“The Quran, Islam’s revealed text, is the best refutation of Mr. Santorum’s inaccurate and offensive remarks, which are unbecoming of anyone who hopes to hold our nation’s highest office. Christians, Jews and Muslims all worship the same God and share religious traditions that promote justice and equality.

Santorum Fails to Correct “Avowed Muslim” Comment

At a coffee shop today in Florida, the next stop on the Republican carnival tour, Rick Santorum was chatting with voters when a woman asked this question about the President of the United States: “He is an avowed Muslim and my question is, why isn’t something being done to get him out of our government?”

Mr. Santorum didn’t pause. He was not going to let that pass. He summoned all of his political courage and said, “Believe me … I’m doing everything I can to get him out of the government.”

Afterward, Mr. Santorum explained to reporters that “there are lots of people who get up and say stuff in a town hall meeting and say things that I don’t agree with, but I don’t think it’s my obligation, nor should it be your feeling that it’s my obligation to correct somebody who says something that I don’t agree with.”

Rep. Ron Paul To Jay Leno: Rep. Michele Bachmann ‘Hates Muslims’

Rep. Ron Paul may stick to advancing his own positions during debates and letting others do the sniping, but he took a detour on last night’s Tonight Show in a rapid-fire round where Jay Leno asked him to comment on each candidate in term. While he had some nice things to say about Jon Huntsman, his reactions to Newt Gingrich and Rep. Michele Bachmann were particularly harsh, the latter of which he noted “she doesn’t like Muslims… she wants to go get ‘em.”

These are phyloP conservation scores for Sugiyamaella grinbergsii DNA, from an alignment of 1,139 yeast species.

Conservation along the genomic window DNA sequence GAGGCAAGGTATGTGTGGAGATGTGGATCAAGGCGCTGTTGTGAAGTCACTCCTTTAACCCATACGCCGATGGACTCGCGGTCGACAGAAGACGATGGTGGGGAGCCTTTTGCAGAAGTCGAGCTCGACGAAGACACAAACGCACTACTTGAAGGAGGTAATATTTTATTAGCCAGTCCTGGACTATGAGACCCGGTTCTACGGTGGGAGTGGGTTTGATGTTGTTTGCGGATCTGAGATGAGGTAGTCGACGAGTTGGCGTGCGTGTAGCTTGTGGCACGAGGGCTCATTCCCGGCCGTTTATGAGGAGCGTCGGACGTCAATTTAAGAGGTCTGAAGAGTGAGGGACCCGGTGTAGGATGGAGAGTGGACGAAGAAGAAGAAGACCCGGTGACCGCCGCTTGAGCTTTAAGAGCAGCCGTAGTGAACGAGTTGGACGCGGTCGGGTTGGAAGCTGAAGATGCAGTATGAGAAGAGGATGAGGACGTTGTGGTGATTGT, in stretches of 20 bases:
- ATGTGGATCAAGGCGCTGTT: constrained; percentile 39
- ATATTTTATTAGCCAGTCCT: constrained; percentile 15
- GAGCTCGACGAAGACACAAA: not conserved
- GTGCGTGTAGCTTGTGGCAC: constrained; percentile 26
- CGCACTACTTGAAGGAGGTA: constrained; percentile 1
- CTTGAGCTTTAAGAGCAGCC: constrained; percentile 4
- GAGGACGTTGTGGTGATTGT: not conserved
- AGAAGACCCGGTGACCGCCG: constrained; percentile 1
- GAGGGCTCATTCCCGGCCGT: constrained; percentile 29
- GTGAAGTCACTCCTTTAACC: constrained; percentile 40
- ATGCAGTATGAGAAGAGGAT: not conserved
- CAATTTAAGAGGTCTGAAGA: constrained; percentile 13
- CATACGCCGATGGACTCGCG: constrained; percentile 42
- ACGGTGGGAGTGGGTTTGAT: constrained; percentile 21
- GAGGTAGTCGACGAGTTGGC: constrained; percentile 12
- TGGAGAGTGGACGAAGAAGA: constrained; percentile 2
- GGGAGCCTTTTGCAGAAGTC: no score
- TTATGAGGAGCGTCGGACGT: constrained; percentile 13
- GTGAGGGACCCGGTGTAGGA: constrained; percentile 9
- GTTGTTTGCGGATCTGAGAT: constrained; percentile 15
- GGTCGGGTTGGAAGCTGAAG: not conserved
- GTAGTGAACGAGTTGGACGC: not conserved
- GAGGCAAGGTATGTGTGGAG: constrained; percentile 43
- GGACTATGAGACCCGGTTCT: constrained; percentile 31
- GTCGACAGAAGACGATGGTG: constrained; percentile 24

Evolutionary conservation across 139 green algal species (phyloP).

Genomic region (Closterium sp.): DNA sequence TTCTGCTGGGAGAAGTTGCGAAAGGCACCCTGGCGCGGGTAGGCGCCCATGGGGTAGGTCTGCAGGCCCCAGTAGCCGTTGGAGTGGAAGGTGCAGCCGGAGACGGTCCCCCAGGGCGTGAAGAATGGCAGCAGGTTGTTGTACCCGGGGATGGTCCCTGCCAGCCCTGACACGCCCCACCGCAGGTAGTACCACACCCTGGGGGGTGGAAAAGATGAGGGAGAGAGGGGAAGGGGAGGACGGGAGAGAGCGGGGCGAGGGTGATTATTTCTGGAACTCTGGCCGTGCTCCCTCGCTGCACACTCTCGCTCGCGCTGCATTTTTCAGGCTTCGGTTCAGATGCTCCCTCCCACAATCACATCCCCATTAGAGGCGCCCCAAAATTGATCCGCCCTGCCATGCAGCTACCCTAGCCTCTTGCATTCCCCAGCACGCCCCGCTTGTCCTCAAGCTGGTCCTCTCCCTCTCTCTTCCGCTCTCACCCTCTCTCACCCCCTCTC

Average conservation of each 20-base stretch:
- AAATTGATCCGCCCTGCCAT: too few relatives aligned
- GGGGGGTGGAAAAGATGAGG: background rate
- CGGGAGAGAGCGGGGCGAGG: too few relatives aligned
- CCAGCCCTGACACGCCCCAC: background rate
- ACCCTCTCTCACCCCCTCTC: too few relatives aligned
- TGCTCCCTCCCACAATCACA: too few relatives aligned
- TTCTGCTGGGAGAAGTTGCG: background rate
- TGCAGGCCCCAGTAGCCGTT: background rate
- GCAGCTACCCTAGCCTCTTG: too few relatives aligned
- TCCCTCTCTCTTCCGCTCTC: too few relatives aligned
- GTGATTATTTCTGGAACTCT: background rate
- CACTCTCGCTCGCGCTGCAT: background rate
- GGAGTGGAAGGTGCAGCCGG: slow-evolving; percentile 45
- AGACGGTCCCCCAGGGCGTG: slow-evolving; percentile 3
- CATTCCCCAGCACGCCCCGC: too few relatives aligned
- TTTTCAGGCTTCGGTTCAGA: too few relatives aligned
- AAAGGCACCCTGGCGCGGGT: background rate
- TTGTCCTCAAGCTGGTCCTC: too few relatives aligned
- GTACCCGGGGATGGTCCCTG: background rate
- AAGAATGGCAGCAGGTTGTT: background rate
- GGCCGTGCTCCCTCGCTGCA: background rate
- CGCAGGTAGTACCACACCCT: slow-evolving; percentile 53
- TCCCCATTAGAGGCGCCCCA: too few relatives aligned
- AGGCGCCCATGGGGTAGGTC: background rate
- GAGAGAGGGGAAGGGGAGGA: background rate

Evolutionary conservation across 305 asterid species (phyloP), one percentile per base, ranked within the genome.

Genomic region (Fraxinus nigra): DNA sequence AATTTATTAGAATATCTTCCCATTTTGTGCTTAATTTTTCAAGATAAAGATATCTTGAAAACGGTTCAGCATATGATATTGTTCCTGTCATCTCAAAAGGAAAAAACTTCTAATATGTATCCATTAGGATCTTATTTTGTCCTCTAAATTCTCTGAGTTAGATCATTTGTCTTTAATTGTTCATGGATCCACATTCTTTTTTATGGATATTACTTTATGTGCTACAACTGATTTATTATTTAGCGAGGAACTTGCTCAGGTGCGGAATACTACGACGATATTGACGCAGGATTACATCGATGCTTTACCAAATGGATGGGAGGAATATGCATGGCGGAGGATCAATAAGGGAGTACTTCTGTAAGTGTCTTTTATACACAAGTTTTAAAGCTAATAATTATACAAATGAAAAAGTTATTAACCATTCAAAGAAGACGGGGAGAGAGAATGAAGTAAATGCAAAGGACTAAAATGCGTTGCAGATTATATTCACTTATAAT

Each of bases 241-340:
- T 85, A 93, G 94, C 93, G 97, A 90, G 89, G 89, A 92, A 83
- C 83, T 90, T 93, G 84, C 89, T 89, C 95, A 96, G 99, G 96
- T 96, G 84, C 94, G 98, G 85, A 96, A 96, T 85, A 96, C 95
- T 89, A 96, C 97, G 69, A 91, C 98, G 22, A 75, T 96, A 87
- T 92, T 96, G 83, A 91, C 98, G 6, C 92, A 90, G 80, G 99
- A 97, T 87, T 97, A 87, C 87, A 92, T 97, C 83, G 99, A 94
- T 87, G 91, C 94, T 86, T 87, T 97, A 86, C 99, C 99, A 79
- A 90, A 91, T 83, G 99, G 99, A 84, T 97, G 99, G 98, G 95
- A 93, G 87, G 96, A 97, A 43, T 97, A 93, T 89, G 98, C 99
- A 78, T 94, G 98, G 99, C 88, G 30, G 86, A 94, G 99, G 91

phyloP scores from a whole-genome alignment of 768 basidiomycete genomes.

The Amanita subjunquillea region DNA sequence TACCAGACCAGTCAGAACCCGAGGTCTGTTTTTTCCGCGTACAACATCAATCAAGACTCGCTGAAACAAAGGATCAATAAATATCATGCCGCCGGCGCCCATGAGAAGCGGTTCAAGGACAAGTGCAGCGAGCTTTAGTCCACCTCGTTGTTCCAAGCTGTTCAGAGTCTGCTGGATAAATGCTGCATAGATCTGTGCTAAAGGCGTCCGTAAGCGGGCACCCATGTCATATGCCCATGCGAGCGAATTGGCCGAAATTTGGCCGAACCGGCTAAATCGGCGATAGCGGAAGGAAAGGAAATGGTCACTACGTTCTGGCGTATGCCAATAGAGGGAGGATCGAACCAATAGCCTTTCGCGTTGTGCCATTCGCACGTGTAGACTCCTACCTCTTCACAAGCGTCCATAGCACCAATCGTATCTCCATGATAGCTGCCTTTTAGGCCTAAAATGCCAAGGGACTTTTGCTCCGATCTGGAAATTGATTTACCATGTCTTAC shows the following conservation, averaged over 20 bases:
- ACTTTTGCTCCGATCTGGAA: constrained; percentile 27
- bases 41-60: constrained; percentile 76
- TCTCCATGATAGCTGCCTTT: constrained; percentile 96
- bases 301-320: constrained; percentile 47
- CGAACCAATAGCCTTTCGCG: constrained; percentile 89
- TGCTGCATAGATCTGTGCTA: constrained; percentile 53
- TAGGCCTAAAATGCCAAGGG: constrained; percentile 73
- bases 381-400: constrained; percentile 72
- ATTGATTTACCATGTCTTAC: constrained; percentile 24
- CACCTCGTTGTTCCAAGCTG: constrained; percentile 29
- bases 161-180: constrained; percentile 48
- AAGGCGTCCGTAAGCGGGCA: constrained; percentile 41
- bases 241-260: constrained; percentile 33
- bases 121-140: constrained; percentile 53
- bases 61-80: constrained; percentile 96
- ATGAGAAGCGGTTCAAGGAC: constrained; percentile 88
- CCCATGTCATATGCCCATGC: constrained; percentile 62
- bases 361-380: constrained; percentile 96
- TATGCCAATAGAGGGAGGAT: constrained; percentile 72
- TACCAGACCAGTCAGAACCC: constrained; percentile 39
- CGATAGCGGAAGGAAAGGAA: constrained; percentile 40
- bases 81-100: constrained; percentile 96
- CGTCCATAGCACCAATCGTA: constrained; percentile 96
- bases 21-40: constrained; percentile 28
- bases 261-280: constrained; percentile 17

As it was a quick round of questions, Leno moved on to “thoughtful person” Jon Huntsman before going on to Rick Santorum, who Leno noted that it appeared “gay people, it’s the end of the world for him.” “Gay people and Muslims,” Rep. Paul added.

The rest of the interview centered around Rep. Paul’s semi-feud with Donald Trump, who Rep. Paul noted, somewhat jokingly, that “he was very much offended [by me], so I’m getting a little bit worried,” and whether he would consider a third party run, a question he defined was “way premature.”

Activists ask 2012 candidates to sign religious freedom pledge

An advocacy organization for persecuted Christians has asked the 2012 presidential candidates to sign a pledge stating they would make religious freedom a priority in the United States and overseas if they win the White House.
Open Doors USA joined with religious freedom activist Tom Farr of Georgetown University to draft the pledge, which was unveiled Monday (Nov. 28). As of Wednesday, former U.S. Sen. Rick Santorum, R-Pa., was the sole signatory among the candidates.
“The right of religious freedom must be applied equally to all religious communities in America, including Christians, Muslims, Jews, Hindus, Buddhists, and others,” reads the pledge.
“At the same time, religious freedom does not mandate belief, but protects the right not to believe.”
The pledge calls for the candidate, should he or she become president, to nominate federal judges who support religious liberty. It also asks candidates to make religious freedom promotion a foreign policy priority and urges the appointment of a religious freedom ambassador “who is a person of stature, experienced in matters of religious freedom and diplomacy.”